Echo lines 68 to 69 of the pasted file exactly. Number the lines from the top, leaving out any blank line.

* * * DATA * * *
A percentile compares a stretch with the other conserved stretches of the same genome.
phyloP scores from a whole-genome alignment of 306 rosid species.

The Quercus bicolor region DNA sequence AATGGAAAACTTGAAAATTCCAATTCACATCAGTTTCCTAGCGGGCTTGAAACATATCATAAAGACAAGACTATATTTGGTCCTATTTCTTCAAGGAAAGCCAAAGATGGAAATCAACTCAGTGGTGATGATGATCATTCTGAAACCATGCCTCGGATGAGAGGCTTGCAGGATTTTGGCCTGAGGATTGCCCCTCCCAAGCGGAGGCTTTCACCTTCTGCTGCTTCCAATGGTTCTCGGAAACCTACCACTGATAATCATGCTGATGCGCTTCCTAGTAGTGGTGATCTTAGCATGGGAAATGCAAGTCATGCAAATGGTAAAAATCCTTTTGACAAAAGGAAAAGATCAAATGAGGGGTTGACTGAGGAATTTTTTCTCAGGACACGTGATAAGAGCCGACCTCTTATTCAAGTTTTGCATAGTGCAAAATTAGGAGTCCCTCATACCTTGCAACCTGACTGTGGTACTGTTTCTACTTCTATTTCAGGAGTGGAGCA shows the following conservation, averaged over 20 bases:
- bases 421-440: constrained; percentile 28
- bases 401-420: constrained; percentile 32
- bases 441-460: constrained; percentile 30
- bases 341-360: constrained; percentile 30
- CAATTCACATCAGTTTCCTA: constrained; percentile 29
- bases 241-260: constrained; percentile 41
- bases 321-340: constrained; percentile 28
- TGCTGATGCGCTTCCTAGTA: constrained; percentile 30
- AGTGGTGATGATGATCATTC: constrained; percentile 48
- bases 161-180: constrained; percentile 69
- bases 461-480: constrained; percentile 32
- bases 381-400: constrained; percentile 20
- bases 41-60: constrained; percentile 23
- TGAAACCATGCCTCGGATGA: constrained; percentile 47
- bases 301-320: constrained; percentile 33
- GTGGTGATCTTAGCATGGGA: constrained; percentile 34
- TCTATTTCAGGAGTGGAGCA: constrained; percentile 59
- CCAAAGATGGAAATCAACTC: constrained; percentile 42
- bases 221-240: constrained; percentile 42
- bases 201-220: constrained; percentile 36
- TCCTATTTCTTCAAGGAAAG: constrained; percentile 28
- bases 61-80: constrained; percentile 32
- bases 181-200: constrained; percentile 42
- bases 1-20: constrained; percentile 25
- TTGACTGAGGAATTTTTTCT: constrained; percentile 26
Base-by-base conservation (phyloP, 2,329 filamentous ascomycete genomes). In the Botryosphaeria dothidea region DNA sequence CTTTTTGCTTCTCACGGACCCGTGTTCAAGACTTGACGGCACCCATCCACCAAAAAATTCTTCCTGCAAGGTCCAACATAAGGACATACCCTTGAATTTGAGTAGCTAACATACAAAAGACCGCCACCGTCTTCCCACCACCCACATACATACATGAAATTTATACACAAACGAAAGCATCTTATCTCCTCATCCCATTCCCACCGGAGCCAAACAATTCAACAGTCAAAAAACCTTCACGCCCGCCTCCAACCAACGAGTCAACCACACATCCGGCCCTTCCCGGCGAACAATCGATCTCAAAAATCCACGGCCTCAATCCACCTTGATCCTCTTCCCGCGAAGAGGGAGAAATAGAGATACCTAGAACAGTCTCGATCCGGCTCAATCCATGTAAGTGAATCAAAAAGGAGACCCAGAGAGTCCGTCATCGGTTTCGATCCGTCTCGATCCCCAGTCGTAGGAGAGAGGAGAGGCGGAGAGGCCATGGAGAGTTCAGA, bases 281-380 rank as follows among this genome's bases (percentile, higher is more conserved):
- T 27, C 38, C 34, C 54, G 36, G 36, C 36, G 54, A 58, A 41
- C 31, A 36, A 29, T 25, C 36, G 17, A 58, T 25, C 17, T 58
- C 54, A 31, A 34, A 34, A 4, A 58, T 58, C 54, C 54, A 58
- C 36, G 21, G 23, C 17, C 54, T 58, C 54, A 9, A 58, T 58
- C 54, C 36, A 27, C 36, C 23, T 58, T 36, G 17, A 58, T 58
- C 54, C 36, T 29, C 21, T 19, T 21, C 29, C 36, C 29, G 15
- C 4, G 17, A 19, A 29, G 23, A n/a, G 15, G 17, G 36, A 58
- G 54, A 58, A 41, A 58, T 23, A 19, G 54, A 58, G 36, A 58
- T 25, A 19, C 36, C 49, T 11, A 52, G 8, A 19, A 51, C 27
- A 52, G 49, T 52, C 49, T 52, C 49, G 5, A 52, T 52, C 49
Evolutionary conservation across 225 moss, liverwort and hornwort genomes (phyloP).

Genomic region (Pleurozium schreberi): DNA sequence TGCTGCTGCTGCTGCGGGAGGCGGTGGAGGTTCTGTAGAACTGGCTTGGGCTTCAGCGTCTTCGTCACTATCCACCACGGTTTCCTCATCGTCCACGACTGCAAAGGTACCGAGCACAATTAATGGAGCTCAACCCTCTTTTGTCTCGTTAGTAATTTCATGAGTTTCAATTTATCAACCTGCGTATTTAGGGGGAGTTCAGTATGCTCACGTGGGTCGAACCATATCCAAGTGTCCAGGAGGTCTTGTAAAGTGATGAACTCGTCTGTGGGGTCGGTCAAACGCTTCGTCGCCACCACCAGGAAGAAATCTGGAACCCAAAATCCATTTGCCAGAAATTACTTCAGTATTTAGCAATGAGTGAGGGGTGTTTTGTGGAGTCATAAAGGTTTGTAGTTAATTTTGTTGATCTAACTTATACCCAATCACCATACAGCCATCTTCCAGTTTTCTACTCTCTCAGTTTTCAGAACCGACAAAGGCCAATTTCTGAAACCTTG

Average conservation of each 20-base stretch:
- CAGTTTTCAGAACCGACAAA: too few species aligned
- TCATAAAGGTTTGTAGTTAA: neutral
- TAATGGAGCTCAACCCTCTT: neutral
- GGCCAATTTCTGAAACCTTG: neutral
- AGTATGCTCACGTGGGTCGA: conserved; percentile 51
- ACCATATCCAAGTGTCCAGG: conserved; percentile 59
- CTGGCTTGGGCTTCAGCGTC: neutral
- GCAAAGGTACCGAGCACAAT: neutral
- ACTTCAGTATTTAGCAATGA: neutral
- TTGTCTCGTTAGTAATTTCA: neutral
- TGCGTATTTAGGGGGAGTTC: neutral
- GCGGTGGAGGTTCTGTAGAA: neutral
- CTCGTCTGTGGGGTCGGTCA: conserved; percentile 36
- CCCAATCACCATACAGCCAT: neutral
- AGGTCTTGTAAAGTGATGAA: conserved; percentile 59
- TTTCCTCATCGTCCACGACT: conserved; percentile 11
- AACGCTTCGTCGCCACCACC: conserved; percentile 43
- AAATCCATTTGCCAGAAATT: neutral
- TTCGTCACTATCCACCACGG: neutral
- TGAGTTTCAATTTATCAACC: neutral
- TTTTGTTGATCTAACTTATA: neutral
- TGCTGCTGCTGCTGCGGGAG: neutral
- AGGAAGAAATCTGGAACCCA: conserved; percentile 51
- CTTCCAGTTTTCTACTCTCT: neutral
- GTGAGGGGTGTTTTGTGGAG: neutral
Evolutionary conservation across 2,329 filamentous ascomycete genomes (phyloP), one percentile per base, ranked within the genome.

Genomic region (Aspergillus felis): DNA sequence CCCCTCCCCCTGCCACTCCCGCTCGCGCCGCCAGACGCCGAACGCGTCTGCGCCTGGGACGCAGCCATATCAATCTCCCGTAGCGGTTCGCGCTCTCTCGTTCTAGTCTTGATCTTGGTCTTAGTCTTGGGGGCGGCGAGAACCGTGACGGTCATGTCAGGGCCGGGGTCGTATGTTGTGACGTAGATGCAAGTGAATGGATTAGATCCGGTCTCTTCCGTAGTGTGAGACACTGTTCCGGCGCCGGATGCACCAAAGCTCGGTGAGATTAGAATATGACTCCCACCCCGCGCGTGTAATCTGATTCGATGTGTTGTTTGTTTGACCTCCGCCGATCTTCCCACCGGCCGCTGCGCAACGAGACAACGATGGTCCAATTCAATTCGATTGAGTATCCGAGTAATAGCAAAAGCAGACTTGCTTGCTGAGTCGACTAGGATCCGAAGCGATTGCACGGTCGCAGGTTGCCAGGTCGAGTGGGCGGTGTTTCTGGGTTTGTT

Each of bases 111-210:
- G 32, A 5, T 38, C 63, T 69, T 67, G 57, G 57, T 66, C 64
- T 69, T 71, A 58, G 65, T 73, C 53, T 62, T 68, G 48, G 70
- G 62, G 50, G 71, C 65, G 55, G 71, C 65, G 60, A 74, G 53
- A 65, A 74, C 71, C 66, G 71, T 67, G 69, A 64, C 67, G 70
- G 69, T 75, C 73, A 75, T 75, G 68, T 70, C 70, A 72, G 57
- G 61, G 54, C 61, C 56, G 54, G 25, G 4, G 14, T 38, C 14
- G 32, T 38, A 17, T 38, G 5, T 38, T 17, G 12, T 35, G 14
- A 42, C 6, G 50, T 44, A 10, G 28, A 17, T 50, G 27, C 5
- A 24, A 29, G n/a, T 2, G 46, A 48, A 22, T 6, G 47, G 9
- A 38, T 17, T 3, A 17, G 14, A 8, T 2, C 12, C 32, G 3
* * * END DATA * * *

Evolutionary conservation across 2,329 filamentous ascomycete genomes (phyloP), one percentile per base, ranked within the genome.

Genomic region (Aspergillus felis): DNA sequence CCCCTCCCCCTGCCACTCCCGCTCGCGCCGCCAGACGCCGAACGCGTCTGCGCCTGGGACGCAGCCATATCAATCTCCCGTAGCGGTTCGCGCTCTCTCGTTCTAGTCTTGATCTTGGTCTTAGTCTTGGGGGCGGCGAGAACCGTGACGGTCATGTCAGGGCCGGGGTCGTATGTTGTGACGTAGATGCAAGTGAATGGATTAGATCCGGTCTCTTCCGTAGTGTGAGACACTGTTCCGGCGCCGGATGCACCAAAGCTCGGTGAGATTAGAATATGACTCCCACCCCGCGCGTGTAATCTGATTCGATGTGTTGTTTGTTTGACCTCCGCCGATCTTCCCACCGGCCGCTGCGCAACGAGACAACGATGGTCCAATTCAATTCGATTGAGTATCCGAGTAATAGCAAAAGCAGACTTGCTTGCTGAGTCGACTAGGATCCGAAGCGATTGCACGGTCGCAGGTTGCCAGGTCGAGTGGGCGGTGTTTCTGGGTTTGTT